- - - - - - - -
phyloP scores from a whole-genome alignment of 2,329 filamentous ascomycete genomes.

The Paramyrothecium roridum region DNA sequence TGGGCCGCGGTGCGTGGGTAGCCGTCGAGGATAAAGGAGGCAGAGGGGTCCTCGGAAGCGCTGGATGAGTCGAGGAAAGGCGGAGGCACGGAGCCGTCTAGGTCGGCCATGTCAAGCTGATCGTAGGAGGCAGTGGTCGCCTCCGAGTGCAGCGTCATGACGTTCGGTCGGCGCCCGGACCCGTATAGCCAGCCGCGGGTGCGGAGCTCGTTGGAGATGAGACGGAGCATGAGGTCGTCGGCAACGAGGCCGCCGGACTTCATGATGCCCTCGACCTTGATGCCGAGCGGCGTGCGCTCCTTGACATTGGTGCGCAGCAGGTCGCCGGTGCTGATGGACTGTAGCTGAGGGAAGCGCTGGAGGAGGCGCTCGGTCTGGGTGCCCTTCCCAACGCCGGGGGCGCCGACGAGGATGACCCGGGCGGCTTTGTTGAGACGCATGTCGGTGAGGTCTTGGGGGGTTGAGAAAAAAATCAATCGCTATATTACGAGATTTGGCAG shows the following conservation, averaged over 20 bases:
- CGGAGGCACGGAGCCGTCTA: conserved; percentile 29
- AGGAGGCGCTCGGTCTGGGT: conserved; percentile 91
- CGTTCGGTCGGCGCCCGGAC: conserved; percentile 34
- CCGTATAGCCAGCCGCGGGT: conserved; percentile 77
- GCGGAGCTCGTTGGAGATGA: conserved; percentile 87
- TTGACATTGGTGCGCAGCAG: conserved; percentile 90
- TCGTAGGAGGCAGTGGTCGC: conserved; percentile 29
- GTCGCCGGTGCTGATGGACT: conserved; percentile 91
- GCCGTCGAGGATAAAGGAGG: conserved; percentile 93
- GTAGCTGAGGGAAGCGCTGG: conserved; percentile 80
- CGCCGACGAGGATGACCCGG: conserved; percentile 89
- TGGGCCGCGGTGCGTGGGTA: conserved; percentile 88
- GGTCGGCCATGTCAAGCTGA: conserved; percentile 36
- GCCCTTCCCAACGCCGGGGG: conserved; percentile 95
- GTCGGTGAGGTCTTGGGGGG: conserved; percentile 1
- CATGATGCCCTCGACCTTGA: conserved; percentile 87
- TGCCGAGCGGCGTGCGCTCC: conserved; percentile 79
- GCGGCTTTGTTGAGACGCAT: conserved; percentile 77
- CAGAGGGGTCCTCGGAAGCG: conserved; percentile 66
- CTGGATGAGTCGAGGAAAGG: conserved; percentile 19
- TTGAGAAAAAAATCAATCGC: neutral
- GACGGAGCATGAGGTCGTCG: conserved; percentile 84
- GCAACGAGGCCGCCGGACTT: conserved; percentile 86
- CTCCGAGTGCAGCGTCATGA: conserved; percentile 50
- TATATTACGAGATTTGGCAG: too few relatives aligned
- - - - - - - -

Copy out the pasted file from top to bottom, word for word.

phyloP scores from a whole-genome alignment of 2,329 filamentous ascomycete genomes.

The Paramyrothecium roridum region DNA sequence TGGGCCGCGGTGCGTGGGTAGCCGTCGAGGATAAAGGAGGCAGAGGGGTCCTCGGAAGCGCTGGATGAGTCGAGGAAAGGCGGAGGCACGGAGCCGTCTAGGTCGGCCATGTCAAGCTGATCGTAGGAGGCAGTGGTCGCCTCCGAGTGCAGCGTCATGACGTTCGGTCGGCGCCCGGACCCGTATAGCCAGCCGCGGGTGCGGAGCTCGTTGGAGATGAGACGGAGCATGAGGTCGTCGGCAACGAGGCCGCCGGACTTCATGATGCCCTCGACCTTGATGCCGAGCGGCGTGCGCTCCTTGACATTGGTGCGCAGCAGGTCGCCGGTGCTGATGGACTGTAGCTGAGGGAAGCGCTGGAGGAGGCGCTCGGTCTGGGTGCCCTTCCCAACGCCGGGGGCGCCGACGAGGATGACCCGGGCGGCTTTGTTGAGACGCATGTCGGTGAGGTCTTGGGGGGTTGAGAAAAAAATCAATCGCTATATTACGAGATTTGGCAG shows the following conservation, averaged over 20 bases:
- CGGAGGCACGGAGCCGTCTA: conserved; percentile 29
- AGGAGGCGCTCGGTCTGGGT: conserved; percentile 91
- CGTTCGGTCGGCGCCCGGAC: conserved; percentile 34
- CCGTATAGCCAGCCGCGGGT: conserved; percentile 77
- GCGGAGCTCGTTGGAGATGA: conserved; percentile 87
- TTGACATTGGTGCGCAGCAG: conserved; percentile 90
- TCGTAGGAGGCAGTGGTCGC: conserved; percentile 29
- GTCGCCGGTGCTGATGGACT: conserved; percentile 91
- GCCGTCGAGGATAAAGGAGG: conserved; percentile 93
- GTAGCTGAGGGAAGCGCTGG: conserved; percentile 80
- CGCCGACGAGGATGACCCGG: conserved; percentile 89
- TGGGCCGCGGTGCGTGGGTA: conserved; percentile 88
- GGTCGGCCATGTCAAGCTGA: conserved; percentile 36
- GCCCTTCCCAACGCCGGGGG: conserved; percentile 95
- GTCGGTGAGGTCTTGGGGGG: conserved; percentile 1
- CATGATGCCCTCGACCTTGA: conserved; percentile 87
- TGCCGAGCGGCGTGCGCTCC: conserved; percentile 79
- GCGGCTTTGTTGAGACGCAT: conserved; percentile 77
- CAGAGGGGTCCTCGGAAGCG: conserved; percentile 66
- CTGGATGAGTCGAGGAAAGG: conserved; percentile 19
- TTGAGAAAAAAATCAATCGC: neutral
- GACGGAGCATGAGGTCGTCG: conserved; percentile 84
- GCAACGAGGCCGCCGGACTT: conserved; percentile 86
- CTCCGAGTGCAGCGTCATGA: conserved; percentile 50
- TATATTACGAGATTTGGCAG: too few relatives aligned